The power of the domino effect

Just six months ago, the battle to protect B.C.’s coast and rivers from oil spills wasn’t really on the radar of Victoria entrepreneur Dave Secco.

But that changed in an instant when Secco, a former University of Victoria soccer player and professional soccer coach, saw On the Line, a documentary that follows two men on a 2,400 kilometre journey by foot, bike, raft and kayak as they seek to uncover the truth about Enbridge’s proposed pipeline across B.C.

“It was so visceral. I was numb,” Secco says.

It didn’t take long for his competitive side to kick in. Secco teamed up with his friend Glenn Milbury to host house parties showing On the Line to friends and family. “By the third time, we said: ‘Let’s go bigger,’ Secco says.

The pair lined up the Fairfield Community Hall and held two screenings in June, which attracted nearly 125 people and raised $215 for Dogwood Initiative’s No Tankers campaign.

“A lot of people were so grateful to have their eyes opened and couldn’t wait to go out and act upon it,” Secco says. He’s making it easy for them by providing an action plan via e-mail each week – including further actions such as signing the No Tankers petition or hosting a film screening.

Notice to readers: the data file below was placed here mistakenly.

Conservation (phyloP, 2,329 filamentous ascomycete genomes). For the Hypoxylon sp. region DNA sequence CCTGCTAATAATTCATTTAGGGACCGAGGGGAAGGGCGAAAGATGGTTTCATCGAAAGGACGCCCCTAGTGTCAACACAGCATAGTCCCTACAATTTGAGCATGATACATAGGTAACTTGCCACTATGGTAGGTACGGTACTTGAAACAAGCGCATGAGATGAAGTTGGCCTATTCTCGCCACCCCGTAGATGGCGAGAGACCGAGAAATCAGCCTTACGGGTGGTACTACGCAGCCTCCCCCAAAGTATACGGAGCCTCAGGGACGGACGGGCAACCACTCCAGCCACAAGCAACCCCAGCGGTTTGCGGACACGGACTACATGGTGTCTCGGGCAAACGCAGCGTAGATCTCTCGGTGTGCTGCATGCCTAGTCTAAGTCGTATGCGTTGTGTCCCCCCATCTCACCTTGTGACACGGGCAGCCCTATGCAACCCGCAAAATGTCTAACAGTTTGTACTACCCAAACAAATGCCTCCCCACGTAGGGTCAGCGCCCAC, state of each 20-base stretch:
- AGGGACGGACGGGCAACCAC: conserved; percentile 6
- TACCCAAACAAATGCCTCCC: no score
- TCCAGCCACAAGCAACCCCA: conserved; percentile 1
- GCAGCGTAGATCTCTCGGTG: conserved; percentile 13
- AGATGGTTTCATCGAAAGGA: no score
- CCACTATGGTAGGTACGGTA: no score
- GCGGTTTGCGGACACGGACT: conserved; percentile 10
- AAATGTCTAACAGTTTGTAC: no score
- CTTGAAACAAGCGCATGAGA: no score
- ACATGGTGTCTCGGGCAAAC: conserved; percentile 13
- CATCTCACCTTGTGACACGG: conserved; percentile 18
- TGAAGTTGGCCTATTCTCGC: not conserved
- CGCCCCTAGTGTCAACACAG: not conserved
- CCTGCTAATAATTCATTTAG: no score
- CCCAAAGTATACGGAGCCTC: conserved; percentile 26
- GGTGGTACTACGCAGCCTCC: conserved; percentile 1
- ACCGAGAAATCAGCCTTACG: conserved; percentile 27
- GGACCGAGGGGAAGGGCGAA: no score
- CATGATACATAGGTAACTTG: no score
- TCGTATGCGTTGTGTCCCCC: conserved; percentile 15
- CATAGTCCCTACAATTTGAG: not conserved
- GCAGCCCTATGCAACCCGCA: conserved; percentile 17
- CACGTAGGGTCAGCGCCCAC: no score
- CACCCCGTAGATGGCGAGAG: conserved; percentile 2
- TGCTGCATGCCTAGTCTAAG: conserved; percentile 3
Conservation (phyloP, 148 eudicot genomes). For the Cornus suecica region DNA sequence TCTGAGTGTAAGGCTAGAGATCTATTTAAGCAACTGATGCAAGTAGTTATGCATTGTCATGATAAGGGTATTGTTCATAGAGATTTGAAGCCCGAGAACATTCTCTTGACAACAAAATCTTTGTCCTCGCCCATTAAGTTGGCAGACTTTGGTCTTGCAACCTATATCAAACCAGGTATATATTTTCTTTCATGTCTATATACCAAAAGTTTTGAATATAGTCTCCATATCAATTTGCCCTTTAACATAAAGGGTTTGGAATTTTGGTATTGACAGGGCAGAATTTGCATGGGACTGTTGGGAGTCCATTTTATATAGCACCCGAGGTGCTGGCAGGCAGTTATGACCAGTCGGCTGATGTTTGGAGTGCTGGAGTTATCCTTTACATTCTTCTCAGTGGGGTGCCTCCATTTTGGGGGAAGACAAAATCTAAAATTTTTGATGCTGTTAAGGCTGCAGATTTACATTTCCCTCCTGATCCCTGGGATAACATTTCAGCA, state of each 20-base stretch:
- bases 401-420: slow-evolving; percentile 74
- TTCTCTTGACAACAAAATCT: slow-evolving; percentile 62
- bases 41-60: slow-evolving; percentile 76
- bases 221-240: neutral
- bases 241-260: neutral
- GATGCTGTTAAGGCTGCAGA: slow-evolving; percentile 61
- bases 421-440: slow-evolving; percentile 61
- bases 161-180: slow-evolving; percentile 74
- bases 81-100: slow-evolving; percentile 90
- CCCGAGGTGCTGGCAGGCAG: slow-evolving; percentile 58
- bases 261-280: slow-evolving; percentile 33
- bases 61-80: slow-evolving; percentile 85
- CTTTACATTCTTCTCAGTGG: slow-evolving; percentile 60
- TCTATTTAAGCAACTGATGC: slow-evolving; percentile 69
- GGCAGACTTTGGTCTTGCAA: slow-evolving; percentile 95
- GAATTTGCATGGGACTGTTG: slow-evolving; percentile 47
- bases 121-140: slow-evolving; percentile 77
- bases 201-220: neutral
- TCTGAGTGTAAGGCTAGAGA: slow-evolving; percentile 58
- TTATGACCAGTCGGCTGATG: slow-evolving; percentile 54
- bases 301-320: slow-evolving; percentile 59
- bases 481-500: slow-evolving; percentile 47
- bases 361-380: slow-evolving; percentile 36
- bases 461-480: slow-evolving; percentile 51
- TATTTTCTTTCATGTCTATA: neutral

So far, several more people have hosted their own film screenings. “I get reports on a daily basis of how the domino effect is working,” Secco says, noting people all over Vancouver Island have become involved.

For Secco, it’s about more than just the risk of oil spills on our coast. “I’m pragmatic. I know we’re going to need to use some bitumen for the next little while,” Secco says. “But we should be using it in a manner that’s really beneficial to Canada, instead of what we’re doing, which is basically selling the farm. We should stop importing oil in eastern Canada; we should have a national energy plan; we should have a goal to get off of fossil fuels.”

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